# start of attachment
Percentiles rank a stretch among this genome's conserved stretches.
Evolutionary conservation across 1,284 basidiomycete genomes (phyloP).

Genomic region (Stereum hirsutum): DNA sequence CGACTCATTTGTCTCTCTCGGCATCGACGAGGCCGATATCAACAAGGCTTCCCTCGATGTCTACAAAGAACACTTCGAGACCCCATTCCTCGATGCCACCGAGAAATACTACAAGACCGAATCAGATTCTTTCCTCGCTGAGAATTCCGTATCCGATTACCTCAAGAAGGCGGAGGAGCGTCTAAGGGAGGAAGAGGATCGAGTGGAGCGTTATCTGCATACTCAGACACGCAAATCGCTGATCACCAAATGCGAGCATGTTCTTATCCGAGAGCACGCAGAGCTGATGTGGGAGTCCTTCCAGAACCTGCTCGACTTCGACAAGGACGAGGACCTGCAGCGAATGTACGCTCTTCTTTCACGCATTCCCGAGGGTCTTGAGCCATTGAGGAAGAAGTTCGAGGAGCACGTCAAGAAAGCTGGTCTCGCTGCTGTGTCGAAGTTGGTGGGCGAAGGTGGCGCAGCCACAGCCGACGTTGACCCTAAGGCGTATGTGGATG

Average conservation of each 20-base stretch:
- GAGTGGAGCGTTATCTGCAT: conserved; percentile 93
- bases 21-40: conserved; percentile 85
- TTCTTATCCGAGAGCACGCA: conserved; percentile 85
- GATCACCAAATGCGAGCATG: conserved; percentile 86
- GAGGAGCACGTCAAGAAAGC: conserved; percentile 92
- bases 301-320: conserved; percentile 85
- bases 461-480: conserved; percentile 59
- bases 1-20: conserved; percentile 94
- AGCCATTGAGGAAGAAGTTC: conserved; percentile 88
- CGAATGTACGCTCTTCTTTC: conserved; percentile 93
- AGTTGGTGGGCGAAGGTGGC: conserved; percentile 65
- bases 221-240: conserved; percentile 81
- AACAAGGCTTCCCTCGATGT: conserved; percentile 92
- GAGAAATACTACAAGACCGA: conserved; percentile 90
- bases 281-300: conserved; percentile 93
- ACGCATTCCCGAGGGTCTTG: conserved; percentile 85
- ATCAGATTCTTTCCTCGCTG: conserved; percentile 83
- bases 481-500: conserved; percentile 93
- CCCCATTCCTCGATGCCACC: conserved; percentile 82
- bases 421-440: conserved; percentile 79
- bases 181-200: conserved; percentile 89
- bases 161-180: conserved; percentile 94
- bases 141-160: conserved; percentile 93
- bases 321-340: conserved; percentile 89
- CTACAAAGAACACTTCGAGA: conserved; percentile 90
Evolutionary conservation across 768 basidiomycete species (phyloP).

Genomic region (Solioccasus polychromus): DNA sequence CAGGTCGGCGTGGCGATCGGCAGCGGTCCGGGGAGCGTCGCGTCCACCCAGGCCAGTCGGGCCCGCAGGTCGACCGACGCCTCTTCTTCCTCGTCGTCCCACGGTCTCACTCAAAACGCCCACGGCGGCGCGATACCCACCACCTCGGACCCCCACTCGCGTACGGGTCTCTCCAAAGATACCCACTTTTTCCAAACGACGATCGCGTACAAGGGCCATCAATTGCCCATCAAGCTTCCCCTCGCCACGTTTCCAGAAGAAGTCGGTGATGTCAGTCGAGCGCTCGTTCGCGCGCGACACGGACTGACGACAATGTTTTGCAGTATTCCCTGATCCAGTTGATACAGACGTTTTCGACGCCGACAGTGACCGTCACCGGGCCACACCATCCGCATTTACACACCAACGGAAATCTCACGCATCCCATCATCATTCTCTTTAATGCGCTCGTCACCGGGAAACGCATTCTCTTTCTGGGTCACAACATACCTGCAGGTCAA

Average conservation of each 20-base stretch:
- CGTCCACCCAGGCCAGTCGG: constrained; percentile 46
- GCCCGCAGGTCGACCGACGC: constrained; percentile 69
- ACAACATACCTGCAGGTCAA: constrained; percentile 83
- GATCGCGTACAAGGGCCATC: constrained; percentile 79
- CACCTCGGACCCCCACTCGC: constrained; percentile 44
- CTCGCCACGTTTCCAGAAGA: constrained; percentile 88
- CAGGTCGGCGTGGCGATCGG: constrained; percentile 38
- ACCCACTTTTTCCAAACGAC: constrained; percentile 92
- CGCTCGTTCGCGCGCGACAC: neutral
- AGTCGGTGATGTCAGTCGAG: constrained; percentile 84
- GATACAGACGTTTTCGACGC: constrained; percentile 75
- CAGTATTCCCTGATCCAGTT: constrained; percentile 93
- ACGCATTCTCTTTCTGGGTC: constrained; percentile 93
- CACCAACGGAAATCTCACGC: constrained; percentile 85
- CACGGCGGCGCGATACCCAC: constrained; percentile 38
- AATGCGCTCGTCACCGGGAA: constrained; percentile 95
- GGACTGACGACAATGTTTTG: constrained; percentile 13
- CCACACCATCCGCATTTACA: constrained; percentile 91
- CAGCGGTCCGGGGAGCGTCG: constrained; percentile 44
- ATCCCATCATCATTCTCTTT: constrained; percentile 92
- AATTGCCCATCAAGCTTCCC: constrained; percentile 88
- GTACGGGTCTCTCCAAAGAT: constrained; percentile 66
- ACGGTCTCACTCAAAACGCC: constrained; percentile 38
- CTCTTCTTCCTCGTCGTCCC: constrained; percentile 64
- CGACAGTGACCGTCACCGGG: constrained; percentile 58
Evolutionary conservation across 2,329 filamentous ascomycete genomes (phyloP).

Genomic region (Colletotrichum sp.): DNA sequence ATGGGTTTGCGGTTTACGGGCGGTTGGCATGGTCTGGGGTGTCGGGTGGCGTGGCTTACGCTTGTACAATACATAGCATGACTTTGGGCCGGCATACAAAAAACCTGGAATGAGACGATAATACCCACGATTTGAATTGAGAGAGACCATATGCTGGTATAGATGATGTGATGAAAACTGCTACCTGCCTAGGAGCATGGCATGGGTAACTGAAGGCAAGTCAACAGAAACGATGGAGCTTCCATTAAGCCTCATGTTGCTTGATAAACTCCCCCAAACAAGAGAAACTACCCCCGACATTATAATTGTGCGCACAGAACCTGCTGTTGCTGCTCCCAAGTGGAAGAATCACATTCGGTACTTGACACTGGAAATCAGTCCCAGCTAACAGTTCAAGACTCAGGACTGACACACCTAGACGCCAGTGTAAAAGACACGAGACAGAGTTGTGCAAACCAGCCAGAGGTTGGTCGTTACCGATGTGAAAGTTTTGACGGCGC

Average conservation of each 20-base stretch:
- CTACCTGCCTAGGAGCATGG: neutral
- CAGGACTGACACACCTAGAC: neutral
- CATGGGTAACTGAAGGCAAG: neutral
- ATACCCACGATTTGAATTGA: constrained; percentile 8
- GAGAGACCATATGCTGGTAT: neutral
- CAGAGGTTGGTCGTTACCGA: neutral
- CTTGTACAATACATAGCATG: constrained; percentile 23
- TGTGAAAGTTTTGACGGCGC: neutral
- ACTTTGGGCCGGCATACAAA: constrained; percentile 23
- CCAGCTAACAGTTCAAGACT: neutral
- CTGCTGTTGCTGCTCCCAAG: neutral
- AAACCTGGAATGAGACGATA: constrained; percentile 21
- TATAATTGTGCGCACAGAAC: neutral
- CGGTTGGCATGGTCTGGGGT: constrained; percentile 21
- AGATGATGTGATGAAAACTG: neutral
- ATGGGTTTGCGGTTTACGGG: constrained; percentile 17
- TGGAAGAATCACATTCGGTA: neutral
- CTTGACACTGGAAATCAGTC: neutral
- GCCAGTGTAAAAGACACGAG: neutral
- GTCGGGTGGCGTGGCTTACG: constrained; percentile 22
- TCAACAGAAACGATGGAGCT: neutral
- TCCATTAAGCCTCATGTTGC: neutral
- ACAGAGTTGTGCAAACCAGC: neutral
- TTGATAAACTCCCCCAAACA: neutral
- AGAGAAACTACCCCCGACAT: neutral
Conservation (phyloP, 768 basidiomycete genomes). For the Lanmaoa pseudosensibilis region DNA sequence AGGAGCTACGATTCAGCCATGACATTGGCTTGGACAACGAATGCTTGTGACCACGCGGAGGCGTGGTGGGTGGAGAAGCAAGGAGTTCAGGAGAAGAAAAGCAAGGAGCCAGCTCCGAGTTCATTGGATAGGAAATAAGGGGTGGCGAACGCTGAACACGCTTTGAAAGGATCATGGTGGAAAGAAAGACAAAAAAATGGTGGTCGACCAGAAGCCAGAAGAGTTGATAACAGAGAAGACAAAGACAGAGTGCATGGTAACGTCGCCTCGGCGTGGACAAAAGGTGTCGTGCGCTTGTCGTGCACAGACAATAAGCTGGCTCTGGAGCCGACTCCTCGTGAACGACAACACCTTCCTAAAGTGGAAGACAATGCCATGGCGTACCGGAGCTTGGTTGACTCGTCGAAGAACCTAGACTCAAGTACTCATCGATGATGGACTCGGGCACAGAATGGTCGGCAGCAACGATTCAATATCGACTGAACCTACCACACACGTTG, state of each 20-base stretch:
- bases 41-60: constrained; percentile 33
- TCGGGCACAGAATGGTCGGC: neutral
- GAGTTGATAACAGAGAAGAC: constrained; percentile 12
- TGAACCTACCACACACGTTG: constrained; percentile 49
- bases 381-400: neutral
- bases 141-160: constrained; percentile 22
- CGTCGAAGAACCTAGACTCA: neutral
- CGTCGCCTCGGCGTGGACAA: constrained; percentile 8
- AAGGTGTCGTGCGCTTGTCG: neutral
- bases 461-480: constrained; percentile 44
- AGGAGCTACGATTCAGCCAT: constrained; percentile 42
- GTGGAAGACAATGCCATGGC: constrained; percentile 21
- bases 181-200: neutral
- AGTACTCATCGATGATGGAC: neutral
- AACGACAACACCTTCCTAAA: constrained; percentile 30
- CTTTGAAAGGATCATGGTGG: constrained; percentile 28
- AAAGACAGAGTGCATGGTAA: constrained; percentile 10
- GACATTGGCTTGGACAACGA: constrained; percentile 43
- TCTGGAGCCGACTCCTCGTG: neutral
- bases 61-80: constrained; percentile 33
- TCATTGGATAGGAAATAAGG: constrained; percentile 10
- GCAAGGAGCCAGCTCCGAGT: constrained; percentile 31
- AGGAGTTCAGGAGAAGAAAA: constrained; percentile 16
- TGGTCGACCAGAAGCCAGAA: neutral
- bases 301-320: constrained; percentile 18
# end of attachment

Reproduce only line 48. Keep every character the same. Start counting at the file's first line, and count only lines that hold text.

- AATGCGCTCGTCACCGGGAA: constrained; percentile 95